Let us continue analyzing the text where we left off last week.
Jonah 3:1-4 reads:
"Now the word of the LORD came to Jonah the second time, saying, 'Arise, go to Nineveh, that great city, and preach to it the message that I tell you.' So Jonah arose and went to Nineveh, according to the word of the LORD. Now Nineveh was an exceedingly great city, a three-day journey in extent. And Jonah began to enter the city on the first day's walk. Then he cried out and said, 'Yet forty days, and Nineveh shall be overthrown!'"
After being vomited onto dry land, Jonah received a second chance! God was gracious in giving Jonah this opportunity again. Notice that he didn't scold Jonah for his previous disobedience, as men probably would have. As far as God was concerned, the sin had been punished, repented of, and forgiven.
Jonah did not squander this second chance; he obeyed this time--even though he still didn't want to, as we learn later in chapter 4! He preached God's message--though he hoped his message would fail to bring the people to repentance!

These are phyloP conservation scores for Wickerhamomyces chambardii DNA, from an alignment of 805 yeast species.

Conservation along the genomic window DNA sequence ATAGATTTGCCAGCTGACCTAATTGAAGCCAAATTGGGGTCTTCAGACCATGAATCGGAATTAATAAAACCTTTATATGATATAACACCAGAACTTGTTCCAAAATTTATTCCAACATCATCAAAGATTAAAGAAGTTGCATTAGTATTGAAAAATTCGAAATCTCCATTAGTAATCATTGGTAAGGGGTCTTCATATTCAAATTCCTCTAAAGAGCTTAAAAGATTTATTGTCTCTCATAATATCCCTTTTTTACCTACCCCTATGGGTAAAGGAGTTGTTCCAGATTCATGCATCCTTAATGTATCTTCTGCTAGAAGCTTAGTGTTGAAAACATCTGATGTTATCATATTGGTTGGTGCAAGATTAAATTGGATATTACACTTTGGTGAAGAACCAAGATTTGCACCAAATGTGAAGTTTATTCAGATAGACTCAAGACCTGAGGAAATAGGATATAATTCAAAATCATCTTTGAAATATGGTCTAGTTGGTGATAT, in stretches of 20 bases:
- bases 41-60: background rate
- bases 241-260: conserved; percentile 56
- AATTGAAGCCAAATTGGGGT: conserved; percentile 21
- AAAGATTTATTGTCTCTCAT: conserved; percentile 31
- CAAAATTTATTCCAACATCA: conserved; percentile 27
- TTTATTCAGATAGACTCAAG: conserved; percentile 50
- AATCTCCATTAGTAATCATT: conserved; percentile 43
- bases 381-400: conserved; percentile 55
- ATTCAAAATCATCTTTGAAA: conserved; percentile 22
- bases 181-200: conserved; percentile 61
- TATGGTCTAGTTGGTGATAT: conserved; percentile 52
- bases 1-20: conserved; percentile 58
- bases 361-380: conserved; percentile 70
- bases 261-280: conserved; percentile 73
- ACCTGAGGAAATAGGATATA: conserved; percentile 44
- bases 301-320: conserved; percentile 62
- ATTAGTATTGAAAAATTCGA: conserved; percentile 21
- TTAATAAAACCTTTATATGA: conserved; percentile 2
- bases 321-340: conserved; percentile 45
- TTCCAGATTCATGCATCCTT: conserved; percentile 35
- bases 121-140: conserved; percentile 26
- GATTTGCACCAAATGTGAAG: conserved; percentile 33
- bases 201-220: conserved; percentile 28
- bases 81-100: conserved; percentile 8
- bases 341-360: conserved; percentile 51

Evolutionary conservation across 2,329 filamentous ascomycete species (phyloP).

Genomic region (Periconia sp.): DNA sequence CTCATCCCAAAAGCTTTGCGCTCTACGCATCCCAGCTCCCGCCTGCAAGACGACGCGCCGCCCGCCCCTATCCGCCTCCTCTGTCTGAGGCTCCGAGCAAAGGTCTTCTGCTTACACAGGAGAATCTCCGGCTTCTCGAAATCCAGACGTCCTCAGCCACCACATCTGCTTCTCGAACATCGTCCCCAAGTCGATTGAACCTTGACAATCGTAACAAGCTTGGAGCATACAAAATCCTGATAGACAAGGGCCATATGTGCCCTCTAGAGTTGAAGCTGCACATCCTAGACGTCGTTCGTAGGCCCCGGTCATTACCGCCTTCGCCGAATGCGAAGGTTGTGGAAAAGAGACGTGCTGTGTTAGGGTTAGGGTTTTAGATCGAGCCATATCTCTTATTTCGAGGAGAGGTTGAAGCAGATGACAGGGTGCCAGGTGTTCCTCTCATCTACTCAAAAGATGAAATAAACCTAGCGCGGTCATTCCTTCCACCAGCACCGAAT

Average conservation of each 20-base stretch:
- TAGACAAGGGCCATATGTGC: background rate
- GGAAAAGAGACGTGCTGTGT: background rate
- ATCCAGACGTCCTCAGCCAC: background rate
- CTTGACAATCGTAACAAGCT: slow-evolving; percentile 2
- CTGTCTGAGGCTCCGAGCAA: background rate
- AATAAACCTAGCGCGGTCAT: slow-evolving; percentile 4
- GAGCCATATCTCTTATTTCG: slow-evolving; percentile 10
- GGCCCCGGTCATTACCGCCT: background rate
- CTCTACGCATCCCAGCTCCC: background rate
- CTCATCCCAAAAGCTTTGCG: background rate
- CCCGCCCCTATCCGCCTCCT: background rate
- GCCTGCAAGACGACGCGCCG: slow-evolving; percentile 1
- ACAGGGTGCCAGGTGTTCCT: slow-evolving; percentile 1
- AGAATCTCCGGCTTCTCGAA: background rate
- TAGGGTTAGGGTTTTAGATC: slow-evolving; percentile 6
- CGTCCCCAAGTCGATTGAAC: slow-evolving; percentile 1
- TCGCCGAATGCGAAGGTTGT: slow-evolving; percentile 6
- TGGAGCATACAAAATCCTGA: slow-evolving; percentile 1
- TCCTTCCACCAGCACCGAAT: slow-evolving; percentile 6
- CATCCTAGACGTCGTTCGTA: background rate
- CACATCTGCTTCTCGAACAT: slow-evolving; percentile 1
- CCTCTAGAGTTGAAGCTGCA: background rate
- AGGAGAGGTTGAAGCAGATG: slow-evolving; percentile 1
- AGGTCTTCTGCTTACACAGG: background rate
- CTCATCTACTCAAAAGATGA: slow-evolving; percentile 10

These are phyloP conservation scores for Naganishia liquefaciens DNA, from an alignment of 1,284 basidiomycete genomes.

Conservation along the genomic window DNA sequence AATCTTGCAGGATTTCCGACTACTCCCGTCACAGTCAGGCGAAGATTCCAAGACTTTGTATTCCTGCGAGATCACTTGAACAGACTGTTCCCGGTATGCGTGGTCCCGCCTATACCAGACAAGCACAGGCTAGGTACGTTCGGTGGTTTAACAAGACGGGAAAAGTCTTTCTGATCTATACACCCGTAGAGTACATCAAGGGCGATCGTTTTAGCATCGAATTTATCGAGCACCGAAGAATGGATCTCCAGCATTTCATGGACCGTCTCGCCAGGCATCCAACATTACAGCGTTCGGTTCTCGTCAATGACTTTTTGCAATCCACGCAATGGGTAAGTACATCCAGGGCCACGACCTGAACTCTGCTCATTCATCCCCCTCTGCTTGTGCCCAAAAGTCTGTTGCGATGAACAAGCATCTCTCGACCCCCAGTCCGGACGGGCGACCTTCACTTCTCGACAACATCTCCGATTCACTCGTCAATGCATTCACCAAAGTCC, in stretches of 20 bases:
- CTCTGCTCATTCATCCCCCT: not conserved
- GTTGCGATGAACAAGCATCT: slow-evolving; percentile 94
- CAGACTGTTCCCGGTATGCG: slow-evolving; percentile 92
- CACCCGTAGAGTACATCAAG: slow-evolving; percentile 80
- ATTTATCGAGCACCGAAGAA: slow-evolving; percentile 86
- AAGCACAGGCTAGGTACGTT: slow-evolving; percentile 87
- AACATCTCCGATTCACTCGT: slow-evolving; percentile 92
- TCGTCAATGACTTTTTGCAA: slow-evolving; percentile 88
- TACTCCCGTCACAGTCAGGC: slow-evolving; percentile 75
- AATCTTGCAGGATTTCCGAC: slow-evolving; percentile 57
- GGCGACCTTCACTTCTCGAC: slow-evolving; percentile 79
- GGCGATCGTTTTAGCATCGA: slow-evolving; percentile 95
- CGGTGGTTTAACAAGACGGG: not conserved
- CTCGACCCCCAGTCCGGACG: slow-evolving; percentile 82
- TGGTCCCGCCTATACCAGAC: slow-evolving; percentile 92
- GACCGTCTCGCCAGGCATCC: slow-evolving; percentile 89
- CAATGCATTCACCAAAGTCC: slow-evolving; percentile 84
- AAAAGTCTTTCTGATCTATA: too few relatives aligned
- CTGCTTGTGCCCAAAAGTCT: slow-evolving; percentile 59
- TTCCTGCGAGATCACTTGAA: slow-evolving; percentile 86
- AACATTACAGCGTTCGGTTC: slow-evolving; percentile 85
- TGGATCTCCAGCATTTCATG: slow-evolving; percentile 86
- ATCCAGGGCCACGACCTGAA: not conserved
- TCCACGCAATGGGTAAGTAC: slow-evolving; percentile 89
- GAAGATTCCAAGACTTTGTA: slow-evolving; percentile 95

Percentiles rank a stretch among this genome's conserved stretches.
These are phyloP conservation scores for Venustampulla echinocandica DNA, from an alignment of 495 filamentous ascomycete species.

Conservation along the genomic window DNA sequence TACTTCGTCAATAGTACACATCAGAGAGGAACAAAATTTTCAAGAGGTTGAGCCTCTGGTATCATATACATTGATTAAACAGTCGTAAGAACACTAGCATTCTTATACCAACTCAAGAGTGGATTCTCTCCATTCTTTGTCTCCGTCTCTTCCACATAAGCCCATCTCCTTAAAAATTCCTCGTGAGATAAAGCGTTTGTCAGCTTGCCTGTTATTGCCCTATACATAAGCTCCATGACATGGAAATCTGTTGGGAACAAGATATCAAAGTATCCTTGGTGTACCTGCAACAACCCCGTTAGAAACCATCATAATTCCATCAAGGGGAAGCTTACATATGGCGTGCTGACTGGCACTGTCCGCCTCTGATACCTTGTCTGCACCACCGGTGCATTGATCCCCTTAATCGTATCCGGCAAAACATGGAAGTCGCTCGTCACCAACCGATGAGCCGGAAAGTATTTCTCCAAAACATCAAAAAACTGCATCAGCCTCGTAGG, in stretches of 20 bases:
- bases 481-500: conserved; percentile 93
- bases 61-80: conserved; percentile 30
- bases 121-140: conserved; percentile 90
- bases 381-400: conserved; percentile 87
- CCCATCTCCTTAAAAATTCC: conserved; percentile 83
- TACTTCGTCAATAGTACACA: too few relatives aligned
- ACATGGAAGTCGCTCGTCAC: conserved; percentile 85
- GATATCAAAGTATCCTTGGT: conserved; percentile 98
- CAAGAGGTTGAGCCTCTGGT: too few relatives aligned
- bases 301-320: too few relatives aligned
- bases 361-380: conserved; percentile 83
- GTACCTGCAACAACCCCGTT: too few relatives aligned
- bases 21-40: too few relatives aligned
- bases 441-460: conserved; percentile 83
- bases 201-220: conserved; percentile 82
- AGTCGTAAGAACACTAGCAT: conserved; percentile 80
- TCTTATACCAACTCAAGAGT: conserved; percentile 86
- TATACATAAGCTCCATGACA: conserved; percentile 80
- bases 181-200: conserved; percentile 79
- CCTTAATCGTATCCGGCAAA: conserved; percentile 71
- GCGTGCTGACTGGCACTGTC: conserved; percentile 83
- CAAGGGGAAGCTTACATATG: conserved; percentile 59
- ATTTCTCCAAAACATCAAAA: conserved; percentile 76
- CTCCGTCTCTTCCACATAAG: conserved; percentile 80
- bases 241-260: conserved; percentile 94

Jonah preached that Nineveh would be overthrown (i.e., completely destroyed) in forty days. His recorded message is exceedingly simple and straightforward (only five words long in Hebrew). There is no way to determine if this was the extent of the message Jonah preached or not. The fact that the prophecy was not fulfilled is not evidence that Jonah was a false prophet. Rather, it aptly illustrates the conditional nature of most of God's promises (cf. Jer. 18:7-10). The Ninevites were not destroyed because they repented and God relented from the disaster He was planning.
"So the people of Nineveh believed God, proclaimed a fast, and put on sackcloth, from the greatest to the least of them. Then word came to the king of Nineveh; and he arose from his throne and laid aside his robe, covered himself with sackcloth and sat in ashes. And he caused it to be proclaimed and published throughout Nineveh, by the decree of the king and his nobles, saying, 'Let neither man nor beast, herd nor flock, taste anything; do not let them eat, or drink water. But let man and beast be covered with sackcloth, and cry mightily to God; yes, let every one turn from his evil way and from the violence that is in his hands. Who can tell if God will turn and relent, and turn away from His fierce anger, so that we may not perish?'"